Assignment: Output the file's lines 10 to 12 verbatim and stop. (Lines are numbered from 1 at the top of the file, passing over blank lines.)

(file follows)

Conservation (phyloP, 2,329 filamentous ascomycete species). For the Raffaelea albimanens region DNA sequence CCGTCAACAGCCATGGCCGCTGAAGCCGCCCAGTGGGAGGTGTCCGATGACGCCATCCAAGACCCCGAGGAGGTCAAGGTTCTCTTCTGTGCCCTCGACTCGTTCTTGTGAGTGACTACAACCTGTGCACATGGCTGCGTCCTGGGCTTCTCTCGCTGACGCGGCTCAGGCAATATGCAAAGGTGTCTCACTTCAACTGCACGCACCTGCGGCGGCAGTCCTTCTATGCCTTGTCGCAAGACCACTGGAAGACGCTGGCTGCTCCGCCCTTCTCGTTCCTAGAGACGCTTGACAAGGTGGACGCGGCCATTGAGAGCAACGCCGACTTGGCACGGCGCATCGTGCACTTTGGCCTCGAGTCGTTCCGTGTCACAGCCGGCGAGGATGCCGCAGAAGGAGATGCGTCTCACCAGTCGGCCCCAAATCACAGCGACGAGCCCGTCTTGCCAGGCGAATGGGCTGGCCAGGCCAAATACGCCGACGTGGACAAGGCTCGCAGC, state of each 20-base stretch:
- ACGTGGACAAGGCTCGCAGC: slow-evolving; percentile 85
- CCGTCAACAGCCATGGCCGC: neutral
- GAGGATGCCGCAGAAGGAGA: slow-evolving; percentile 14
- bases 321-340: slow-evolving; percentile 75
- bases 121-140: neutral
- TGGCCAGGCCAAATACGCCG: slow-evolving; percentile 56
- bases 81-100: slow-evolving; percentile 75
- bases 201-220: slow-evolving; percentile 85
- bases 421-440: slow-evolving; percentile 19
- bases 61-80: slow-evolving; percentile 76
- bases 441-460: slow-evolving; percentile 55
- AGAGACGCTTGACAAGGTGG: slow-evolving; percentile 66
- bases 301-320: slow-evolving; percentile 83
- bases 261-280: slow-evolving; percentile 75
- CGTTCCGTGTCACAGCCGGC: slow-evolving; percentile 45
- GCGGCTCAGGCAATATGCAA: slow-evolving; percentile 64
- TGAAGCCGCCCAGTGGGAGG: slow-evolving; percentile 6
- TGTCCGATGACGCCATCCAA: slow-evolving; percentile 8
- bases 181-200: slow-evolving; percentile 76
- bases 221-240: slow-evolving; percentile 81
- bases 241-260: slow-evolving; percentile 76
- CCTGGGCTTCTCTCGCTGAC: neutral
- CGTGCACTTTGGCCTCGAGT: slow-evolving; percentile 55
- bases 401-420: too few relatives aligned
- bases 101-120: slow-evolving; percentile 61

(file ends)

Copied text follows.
- bases 421-440: slow-evolving; percentile 19
- bases 61-80: slow-evolving; percentile 76
- bases 441-460: slow-evolving; percentile 55